OBJECTIVE: To determine the extent to which child restraint system (CRS) misuse can be evaluated by parental survey. METHODS: A cross sectional survey was conducted at eight CRS clinics from May to October, 1998. Before CRS inspection, parents were administered a structured interview to identify distinct characteristics of restraint use and misuse. After the interview, a certified child passenger safety technician team independently evaluated the restraint system and identified specific modes of misuse. Parent descriptions of CRS use were compared with observations of the technician and the degree of agreement between the two was assessed for several specific attributes of use. RESULTS: A total of 100 children restrained in convertible CRSs were included in the study. Parents were able to accurately report several aspects of child restraint use-in particular, the attachment and fit of the CRS, the use of the harness clip, and the CRS incline. Parents were less accurate in their characterization of the fit of the child in the CRS. For nearly every item assessed, parents were more accurate in their description of correct compared with incorrect use. CONCLUSIONS: Interview tools can be developed that enable parents to describe aspects of CRS use and that screen for correct CRS use. These tools could be administered by telephone to obtain a more representative estimate of the prevalence of CRS misuse or to screen for CRS misuse. This screening would assist in targeting time consuming and costly CRS clinics to those parents who need them the most. (+info)
(6/121) Misuse of booster seats.
OBJECTIVE: To describe several aspects of booster seat use and misuse in a sample of children attending child safety seat clinics. METHODS: Booster seat practices were assessed at 76 child safety seat clinics held between April 1997 and January 1999 in Pennsylvania and southern New Jersey. At each assessment, a child passenger safety team evaluated the booster seat and identified modes of misuse. RESULTS: Altogether 227 booster seats were observed. Sixty eight per cent (68%) of shield boosters and 20% of belt positioning boosters were misused. Thirty two per cent of the children using a shield booster weighed more than 40 lb (18.1 kg); 68% of children in shield boosters and 63% in belt positioning boosters weighed less than 40 lb. CONCLUSION: This study identified a relatively high rate of booster seat misuse. Shield boosters were more likely to be misused than belt positioning booster seats. Significant numbers of children weighing more than 40 lb were using possibly dangerous shield boosters. The majority of children in this study were less than 40 lb. In this weight range, a convertible child restraint system provides better protection than a booster seat. Booster seat use should only be initiated once the child has completely outgrown their convertible child restraint system. (+info)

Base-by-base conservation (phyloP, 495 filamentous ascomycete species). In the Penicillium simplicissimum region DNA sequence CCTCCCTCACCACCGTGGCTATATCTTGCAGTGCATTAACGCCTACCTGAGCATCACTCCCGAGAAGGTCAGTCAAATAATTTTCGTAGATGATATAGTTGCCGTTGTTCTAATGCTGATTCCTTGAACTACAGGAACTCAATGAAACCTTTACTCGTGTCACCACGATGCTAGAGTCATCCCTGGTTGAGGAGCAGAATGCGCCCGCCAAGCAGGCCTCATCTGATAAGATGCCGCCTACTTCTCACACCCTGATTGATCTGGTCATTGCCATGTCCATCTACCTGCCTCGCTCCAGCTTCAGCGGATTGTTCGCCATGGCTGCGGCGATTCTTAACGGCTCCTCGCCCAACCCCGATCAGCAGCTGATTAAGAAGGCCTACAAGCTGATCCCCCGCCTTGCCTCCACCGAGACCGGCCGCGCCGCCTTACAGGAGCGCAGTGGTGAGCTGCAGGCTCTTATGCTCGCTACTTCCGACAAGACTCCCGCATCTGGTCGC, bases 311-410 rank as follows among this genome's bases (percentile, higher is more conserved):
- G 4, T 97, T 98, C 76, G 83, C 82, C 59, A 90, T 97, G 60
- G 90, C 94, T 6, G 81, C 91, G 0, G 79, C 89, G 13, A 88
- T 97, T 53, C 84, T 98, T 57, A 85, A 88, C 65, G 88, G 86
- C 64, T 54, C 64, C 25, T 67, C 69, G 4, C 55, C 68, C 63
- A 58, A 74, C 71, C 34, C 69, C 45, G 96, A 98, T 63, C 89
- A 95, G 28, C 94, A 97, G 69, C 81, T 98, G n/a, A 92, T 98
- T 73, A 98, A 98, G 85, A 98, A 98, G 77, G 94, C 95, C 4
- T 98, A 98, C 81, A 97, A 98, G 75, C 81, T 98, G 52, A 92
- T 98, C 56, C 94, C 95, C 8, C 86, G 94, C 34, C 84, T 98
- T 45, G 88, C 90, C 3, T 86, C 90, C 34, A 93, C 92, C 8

(7/121) A preschool program for safety and injury prevention delivered by home visitors.
OBJECTIVE: To evaluate the feasibility, acceptability, and effectiveness of an injury prevention program delivered by school based home visitors to the families of low income children attending preschool enrichment programs in Washington State. STUDY SAMPLE: The families of children attending preschool Head Start programs in two regions were eligible. A total of 213 families (77.8% of those eligible) from intervention sites, and 149 families (71.9% of those eligible) from concurrent comparison sites, agreed to participate and completed the trial. INTERVENTION: Trained school personnel conducted home safety inspections as part of a planned home visit. Intervention families were offered educational materials as well as smoke detectors, batteries, ipecac, and age appropriate car safety restraints based on results of the home inspection. EVALUATION METHODS: At a repeat home visit three months later, the proportion of families with a positive change in injury prevention knowledge or behavior among those in the intervention group was compared with the proportion in the comparison group. Smoke detector presence and function were observed. RESULTS: Among families without a working smoke detector at baseline, the intervention was associated with an increased probability of having a working detector at follow up (relative risk (RR) 3.3, 95% confidence interval (CI) 1.3 to 8.6). Intervention families were also more likely to report the presence of ipecac in the home (RR 4.7, 95% CI 3.0 to 7.3) at follow up and to have obtained an age appropriate booster seat (RR 4.1, 95% CI 1.9 to 8.8). The program was acceptable to client families and to the home visitors who conducted the intervention. CONCLUSIONS: Among the families of low income children enrolled in preschool enrichment programs, home safety inspections and the distribution of safety supplies by school based home visitors appears to improve knowledge and behavior related to poisoning, smoke detector installation, and car safety seat use over three months of follow up. (+info)
(8/121) Head trajectories of restrained child dummy in sled tests over 56 kph delta-v.
Child restraint devices (CRDs) have been used for many years to protect children in automotive crashes. The following data was collected to find out whether current restraints would be able to pass more stringent dynamic testing at higher changes in velocity (delta-v), such as the NHTSA NCAP program or the IIHS offset barrier test, and to look at one possible misuse mode. Three basic types of CRDs were sled tested at a delta-v between 57.5 & 61.4 kph (35.7 & 38.1 mph). Data from each test are presented and compared. Comparisons are made between each seat's sled test results and various countries' standards. (+info)